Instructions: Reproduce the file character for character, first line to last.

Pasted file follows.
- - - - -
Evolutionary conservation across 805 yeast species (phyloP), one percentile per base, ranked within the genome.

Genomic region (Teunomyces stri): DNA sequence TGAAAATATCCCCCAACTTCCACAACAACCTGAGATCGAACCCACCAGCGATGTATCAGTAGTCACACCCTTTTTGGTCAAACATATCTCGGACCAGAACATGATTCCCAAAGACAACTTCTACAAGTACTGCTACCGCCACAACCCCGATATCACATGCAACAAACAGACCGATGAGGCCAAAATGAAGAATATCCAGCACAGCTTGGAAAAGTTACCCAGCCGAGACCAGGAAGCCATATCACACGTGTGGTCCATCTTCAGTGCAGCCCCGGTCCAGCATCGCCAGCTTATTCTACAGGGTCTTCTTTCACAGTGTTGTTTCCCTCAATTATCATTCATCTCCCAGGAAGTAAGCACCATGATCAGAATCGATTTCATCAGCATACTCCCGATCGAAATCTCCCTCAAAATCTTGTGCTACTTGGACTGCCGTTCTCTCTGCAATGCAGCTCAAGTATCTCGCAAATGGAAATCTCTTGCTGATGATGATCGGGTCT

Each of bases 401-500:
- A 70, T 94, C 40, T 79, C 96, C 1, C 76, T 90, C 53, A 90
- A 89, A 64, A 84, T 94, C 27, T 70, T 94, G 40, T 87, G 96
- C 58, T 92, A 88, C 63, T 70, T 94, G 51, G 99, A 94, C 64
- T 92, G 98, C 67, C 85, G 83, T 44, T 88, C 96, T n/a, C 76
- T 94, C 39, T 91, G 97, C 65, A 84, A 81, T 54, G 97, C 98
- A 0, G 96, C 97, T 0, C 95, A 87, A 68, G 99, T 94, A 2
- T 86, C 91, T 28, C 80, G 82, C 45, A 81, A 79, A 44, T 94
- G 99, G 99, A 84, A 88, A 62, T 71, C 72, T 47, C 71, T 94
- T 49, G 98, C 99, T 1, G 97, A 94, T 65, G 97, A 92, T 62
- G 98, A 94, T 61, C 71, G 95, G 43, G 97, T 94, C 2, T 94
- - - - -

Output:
Evolutionary conservation across 805 yeast species (phyloP), one percentile per base, ranked within the genome.

Genomic region (Teunomyces stri): DNA sequence TGAAAATATCCCCCAACTTCCACAACAACCTGAGATCGAACCCACCAGCGATGTATCAGTAGTCACACCCTTTTTGGTCAAACATATCTCGGACCAGAACATGATTCCCAAAGACAACTTCTACAAGTACTGCTACCGCCACAACCCCGATATCACATGCAACAAACAGACCGATGAGGCCAAAATGAAGAATATCCAGCACAGCTTGGAAAAGTTACCCAGCCGAGACCAGGAAGCCATATCACACGTGTGGTCCATCTTCAGTGCAGCCCCGGTCCAGCATCGCCAGCTTATTCTACAGGGTCTTCTTTCACAGTGTTGTTTCCCTCAATTATCATTCATCTCCCAGGAAGTAAGCACCATGATCAGAATCGATTTCATCAGCATACTCCCGATCGAAATCTCCCTCAAAATCTTGTGCTACTTGGACTGCCGTTCTCTCTGCAATGCAGCTCAAGTATCTCGCAAATGGAAATCTCTTGCTGATGATGATCGGGTCT

Each of bases 401-500:
- A 70, T 94, C 40, T 79, C 96, C 1, C 76, T 90, C 53, A 90
- A 89, A 64, A 84, T 94, C 27, T 70, T 94, G 40, T 87, G 96
- C 58, T 92, A 88, C 63, T 70, T 94, G 51, G 99, A 94, C 64
- T 92, G 98, C 67, C 85, G 83, T 44, T 88, C 96, T n/a, C 76
- T 94, C 39, T 91, G 97, C 65, A 84, A 81, T 54, G 97, C 98
- A 0, G 96, C 97, T 0, C 95, A 87, A 68, G 99, T 94, A 2
- T 86, C 91, T 28, C 80, G 82, C 45, A 81, A 79, A 44, T 94
- G 99, G 99, A 84, A 88, A 62, T 71, C 72, T 47, C 71, T 94
- T 49, G 98, C 99, T 1, G 97, A 94, T 65, G 97, A 92, T 62
- G 98, A 94, T 61, C 71, G 95, G 43, G 97, T 94, C 2, T 94